It happens to all of us. At some point our children no longer need us to survive. Becoming obsolete as a parent is the ultimate goal, right? We all want our children to grow and thrive and succeed on their own. But for many parents, its also a silent fear. What most parents don’t realize is that it starts happening long before they ever expect it to. That’s what I want to explore today.
Parents know their job is to raise their children as best they can and send them off into the world. That is what its all about. The expectation is that this will happen when they head off for college, approximately 18 years after birth.
That seems like so much time. I mean, its almost two whole decades. And since many moms and dads are in their twenties or thirties when they begin having children, it seems like forever. A whole lifetime, because for them, it practically is.
So there you are, in the hospital, holding your newborn bundle of joy, and picturing how life is going to go for you and this little one. In what seems like a lifetime, you will send a perfectly behaved, well-mannered, responsible, well-rounded, book-smart, street smart, kind and thoughtful adult into the world to do great things. That is the expectation.
The reality of becoming obsolete as a parent is that it begins to happen way earlier. Personally, its something I never considered. But these moments keep sneaking up on me.
One day, your sweet newborn will grow into an infant, and no longer need you to rock them to sleep. At some point, your child will no longer need you for nourishment, because they no longer need to nurse. Your sweet baby will grow into a toddler. They will start to explore their independence. They will want to dress themselves, feed themselves, and play by themselves. You will start to become obsolete in a million little ways.
The first time that it really set in for me was earlier this year. My son started ice skating lessons. The first few weeks, he held onto either me or my husband like his life depended on it. Then, as he gained confidence, he began letting go. He still wanted us close, just in case, but he started to venture on his own. A few more weeks passed. I took him on the ice one Saturday morning, and he just skated away. He was off chasing his friends and playing. I stood off to the side of the rink. I was still on the ice, you know, just in case he needed me. He didn’t. Honestly, I could’ve left the country and he wouldn’t have noticed. Standing there alone on that cold rink, watching my little guy off on his own making friends and having fun, I realized it. I was obsolete now. He no longer needed me for ice skating.
That realization washed over me like a tidal wave. The emotions I felt in the moment ebbed and flowed like the sea. It was an intense moment, perhaps one of the most I’ve experienced thus far.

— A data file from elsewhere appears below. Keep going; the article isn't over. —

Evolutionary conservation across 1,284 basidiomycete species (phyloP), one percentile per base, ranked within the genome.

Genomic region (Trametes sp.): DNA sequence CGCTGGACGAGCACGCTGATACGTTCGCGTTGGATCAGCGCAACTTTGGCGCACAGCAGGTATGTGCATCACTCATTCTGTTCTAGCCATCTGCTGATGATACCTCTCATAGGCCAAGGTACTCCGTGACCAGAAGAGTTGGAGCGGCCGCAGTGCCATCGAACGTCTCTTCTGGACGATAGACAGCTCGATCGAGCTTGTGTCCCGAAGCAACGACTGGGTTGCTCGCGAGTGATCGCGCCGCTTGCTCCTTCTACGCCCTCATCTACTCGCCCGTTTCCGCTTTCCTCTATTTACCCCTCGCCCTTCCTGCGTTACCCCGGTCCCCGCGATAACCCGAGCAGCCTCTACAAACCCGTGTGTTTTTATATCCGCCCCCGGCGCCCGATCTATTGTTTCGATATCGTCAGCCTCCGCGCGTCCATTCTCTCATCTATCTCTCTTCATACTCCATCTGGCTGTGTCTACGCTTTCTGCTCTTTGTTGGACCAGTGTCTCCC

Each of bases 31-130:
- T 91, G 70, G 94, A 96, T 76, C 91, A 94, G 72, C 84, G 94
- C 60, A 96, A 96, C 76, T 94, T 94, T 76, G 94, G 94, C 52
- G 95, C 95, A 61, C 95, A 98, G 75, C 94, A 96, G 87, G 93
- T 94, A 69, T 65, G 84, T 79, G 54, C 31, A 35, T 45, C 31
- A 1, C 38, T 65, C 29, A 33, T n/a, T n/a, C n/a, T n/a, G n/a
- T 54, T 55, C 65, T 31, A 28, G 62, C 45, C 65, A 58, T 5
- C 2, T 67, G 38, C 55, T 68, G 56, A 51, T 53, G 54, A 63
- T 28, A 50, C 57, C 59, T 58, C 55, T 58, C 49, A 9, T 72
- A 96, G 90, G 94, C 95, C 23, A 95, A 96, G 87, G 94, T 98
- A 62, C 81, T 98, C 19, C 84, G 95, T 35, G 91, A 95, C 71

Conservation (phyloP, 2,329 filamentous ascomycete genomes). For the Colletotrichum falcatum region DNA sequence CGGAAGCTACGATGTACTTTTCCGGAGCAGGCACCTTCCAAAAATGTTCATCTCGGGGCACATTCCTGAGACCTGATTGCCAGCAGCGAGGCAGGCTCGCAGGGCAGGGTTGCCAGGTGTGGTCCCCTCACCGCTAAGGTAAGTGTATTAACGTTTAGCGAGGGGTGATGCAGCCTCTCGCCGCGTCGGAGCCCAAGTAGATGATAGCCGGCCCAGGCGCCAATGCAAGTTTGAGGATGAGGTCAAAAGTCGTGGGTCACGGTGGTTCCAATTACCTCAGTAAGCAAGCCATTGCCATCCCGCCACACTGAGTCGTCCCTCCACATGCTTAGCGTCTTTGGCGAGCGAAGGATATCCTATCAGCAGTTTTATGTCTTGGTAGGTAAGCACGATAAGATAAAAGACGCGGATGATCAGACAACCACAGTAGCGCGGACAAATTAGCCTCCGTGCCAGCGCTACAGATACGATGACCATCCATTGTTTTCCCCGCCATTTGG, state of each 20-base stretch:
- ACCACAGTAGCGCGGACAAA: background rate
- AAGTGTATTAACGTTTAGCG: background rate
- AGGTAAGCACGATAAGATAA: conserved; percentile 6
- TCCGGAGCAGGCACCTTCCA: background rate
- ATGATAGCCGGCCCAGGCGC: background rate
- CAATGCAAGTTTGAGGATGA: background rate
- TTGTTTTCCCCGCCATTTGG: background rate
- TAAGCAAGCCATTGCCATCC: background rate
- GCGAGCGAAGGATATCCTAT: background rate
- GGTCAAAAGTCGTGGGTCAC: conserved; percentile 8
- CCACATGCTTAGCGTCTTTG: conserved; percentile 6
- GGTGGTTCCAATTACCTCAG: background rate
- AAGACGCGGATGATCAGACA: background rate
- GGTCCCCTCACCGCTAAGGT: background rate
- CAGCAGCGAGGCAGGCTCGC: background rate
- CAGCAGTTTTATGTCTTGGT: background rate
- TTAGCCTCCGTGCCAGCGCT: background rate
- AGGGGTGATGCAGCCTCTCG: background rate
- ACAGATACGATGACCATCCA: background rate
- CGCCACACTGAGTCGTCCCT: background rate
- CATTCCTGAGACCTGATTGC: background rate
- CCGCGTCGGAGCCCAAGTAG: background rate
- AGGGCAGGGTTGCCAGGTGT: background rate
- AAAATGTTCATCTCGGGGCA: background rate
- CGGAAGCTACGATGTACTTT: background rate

First there was pride. I was so proud of this little man. He was so brave, and independent, and social, and free. He had a courage I could only dream of. He’d worked so hard to develop the skill to keep up with the other children. Pure parental pride.
Then came the sadness. He was MY little boy. My baby. The only one I had. But he no longer needed me. Since he is my only child, I may have felt this a little more intensely than some. But I am certain all parents feel this to some degree. I was 50 feet away, but I missed him. I missed his little hand in mine. Missed the way he would look for me if he fell, and stretch his arm out for a hand up. These things we gone, and I felt that hole deeply.
The joy and the sadness swirled around me as I realized I was becoming obsolete in that moment.
Now, as much as I wanted at that moment to grab onto my baby boy and hold on forever, I knew I couldn’t. My job as a parent is to do exactly this. Support and help my child get to a place where they can be okay without me. At that moment, I realized I’d done it. I knew I’d gotten at least this one small part of parenting right. That’s when I let go. I turned and slowly skated off the ice, and took my place near the glass with the parents of older children. The other obsolete parents.
It was all right though. I stood there, watching my child have the time of his life, skating and playing with new friends. Letting go was something I didn’t want to do, but something I needed to do.
You’re Never Obsolete
Becoming obsolete as a parent is something that will happen again and again, in a million different ways as your child grows. There is no avoiding it. Its just life. We just need to do the best we can to prepare our children, and let go when its time.
However, I have also come to realize that as a parent, you will never be completely obsolete. Your children will always need you. Maybe not in big ways, but tons of small ways. Think of your own life. If you need advice, help with something, a place to stay, a parenting question answered… who do you want to talk to? I am betting the answer is your parents.
Becoming obsolete is both something that happens, and doesn’t. They outgrow us in many ways, but will always need us in others. Parenting never ends, it just changes with time.
Have you experienced any of these moments with your children? I’d love to hear your stories in the comments.
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